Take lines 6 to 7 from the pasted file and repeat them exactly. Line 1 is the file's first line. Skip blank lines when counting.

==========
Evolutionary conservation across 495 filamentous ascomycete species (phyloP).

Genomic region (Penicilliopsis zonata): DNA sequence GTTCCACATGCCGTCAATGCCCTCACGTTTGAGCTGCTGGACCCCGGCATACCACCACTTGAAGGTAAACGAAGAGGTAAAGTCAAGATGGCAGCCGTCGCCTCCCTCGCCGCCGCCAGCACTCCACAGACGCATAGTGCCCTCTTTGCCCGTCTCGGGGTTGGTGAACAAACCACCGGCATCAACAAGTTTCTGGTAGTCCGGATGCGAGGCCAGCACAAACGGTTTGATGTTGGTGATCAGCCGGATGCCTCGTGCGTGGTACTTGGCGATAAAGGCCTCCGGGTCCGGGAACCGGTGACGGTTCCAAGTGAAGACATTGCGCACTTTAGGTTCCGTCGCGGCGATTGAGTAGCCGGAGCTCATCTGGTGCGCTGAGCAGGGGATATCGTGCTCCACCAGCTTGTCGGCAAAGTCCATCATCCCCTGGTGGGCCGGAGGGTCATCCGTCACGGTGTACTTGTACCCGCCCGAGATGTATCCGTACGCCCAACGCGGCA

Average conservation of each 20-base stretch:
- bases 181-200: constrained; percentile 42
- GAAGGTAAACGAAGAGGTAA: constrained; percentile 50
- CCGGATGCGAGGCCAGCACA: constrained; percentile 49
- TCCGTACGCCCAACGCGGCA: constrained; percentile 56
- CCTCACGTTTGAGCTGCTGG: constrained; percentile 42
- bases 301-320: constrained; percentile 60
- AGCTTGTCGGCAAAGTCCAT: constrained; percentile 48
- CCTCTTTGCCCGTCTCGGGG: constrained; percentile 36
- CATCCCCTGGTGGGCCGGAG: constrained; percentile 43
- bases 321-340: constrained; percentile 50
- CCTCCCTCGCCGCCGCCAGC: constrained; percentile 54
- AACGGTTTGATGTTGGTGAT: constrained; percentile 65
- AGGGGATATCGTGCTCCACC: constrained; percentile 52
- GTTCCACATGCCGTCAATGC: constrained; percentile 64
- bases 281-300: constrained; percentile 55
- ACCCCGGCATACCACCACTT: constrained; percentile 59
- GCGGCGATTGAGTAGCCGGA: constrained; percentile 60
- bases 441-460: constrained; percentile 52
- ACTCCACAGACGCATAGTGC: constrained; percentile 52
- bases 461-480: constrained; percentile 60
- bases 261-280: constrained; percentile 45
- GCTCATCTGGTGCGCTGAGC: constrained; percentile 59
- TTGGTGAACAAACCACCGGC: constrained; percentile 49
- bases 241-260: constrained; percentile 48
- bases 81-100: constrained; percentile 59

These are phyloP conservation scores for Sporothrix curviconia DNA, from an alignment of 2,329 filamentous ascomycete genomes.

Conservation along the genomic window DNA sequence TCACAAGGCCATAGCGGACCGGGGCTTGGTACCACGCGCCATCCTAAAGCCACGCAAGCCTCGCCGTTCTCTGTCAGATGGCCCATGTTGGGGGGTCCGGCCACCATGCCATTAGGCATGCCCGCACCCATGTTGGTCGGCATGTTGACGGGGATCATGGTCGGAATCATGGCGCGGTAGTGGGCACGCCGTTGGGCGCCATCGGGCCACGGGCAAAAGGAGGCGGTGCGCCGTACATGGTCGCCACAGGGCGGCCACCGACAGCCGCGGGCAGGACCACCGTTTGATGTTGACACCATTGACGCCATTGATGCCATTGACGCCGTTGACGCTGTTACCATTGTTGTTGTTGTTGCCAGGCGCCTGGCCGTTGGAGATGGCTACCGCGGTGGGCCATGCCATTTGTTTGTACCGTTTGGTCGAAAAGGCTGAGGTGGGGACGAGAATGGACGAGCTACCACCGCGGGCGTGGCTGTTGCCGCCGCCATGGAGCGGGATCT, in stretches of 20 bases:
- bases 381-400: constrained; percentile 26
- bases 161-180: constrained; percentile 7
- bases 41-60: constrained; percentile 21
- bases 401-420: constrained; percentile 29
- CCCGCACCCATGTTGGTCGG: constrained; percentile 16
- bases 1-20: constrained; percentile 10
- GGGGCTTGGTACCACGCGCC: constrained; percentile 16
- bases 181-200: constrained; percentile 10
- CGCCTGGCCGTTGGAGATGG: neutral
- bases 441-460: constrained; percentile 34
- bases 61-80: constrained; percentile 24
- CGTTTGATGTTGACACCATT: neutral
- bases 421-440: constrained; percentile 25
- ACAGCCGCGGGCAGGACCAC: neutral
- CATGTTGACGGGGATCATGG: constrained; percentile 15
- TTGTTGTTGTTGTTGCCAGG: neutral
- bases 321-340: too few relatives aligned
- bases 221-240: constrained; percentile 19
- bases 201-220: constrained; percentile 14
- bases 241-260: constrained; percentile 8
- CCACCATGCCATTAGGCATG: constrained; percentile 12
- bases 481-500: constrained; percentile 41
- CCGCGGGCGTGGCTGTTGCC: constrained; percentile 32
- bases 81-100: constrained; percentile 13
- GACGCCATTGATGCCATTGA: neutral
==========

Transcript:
- CCGGATGCGAGGCCAGCACA: constrained; percentile 49
- TCCGTACGCCCAACGCGGCA: constrained; percentile 56